AFP: Iran’s conservative cultural body has banned a female writer’s award-winning bestseller, which deals with a married woman’s secret and unrequited love for another man, a press report said Monday. TEHRAN, Nov 27, 2006 (AFP) – Iran’s conservative cultural body has banned a female writer’s award-winning bestseller, which deals with a married woman’s secret and unrequited love for another man, a press report said Monday.
“The ministry of culture and Islamic guidance has prohibited publication of ‘I will turn out the lights’ by Zoya Pirzad,” the Kargozaran paper quoted publisher Alireza Ramezani as saying.
“We have not been informed of the reasons for the ban,” he said, adding the vetting officials had refused to renew the publication permit for the book, which has sold more than 200,000 copies in 23 editions since 2001.
Pirzad’s novel, which has bagged four prestigious literary awards in Iran, tells the story of a bored Armenian housewife who falls in love with a melancholic widower in early 1960s in the oil-city of Abadan.
Production of music, films and books is subject to supervision by the ministry of culture, which has introduced a new initiative requiring publishers to renew permits for new editions of the same book.
The ministry has held up the publication of hundreds of new titles and reprints over the past months, publishers say.
Among the books banned are Persian translations of Tracy Chevalier’s bestseller “Girl with a Pearl Earring”, which had reached a sixth edition, and Dan Brown’s “The Da Vinci Code”.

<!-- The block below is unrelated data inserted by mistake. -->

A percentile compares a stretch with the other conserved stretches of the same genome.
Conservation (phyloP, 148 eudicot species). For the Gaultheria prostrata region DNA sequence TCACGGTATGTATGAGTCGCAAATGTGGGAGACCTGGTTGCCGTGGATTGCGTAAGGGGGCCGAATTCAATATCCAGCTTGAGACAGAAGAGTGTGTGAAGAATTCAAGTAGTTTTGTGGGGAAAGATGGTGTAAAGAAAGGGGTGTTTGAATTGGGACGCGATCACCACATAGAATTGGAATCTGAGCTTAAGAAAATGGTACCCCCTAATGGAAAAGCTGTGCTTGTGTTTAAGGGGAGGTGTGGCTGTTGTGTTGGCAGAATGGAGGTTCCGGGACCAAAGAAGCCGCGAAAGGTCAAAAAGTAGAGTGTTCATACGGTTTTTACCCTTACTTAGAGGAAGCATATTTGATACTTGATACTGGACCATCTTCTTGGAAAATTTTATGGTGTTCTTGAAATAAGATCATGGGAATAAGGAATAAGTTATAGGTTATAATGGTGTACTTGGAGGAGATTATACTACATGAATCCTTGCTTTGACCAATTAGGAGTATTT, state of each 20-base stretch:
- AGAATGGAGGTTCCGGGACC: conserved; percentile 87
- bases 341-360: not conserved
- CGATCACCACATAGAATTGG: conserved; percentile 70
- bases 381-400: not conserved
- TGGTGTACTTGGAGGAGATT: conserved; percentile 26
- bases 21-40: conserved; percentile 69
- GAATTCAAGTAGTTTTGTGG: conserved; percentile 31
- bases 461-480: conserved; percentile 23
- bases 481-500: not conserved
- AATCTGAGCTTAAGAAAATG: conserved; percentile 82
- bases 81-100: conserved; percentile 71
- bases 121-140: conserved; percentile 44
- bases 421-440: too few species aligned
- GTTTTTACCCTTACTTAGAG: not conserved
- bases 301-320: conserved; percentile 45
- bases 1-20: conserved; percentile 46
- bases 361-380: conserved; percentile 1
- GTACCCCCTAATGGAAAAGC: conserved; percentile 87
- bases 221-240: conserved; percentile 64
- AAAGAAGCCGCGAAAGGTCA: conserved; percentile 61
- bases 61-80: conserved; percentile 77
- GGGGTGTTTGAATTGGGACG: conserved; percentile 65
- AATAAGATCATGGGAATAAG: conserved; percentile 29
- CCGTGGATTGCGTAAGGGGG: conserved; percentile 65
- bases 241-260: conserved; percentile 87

Widely-acclaimed Iranian classic, the “Blind Owl”, written in 1930s by Sadegh Hedayat has also been banned.
Iranian press and publication enjoyed some freedom under the reformist presidency of Mohammad Khatami from 1997 to 2005, with scores of women joining the Iranian literati and sweeping awards.
In a report released in September, the reformist government’s cultural body came under fire by conservative MPs for permitting works the deputies said promoted decadence, unmarried sex, and secularism.
Culture Minister Mohammad Hossein Saffar-Harandi has vowed to promote religious and revolutionary art, since he was appointed to the ministry in August 2005 by hardline President Mahmoud Ahmadinejad.
“The new government intends to take positive steps for reviving neglected values and considering religious teachings in the cultural field,” he said in a speech in June.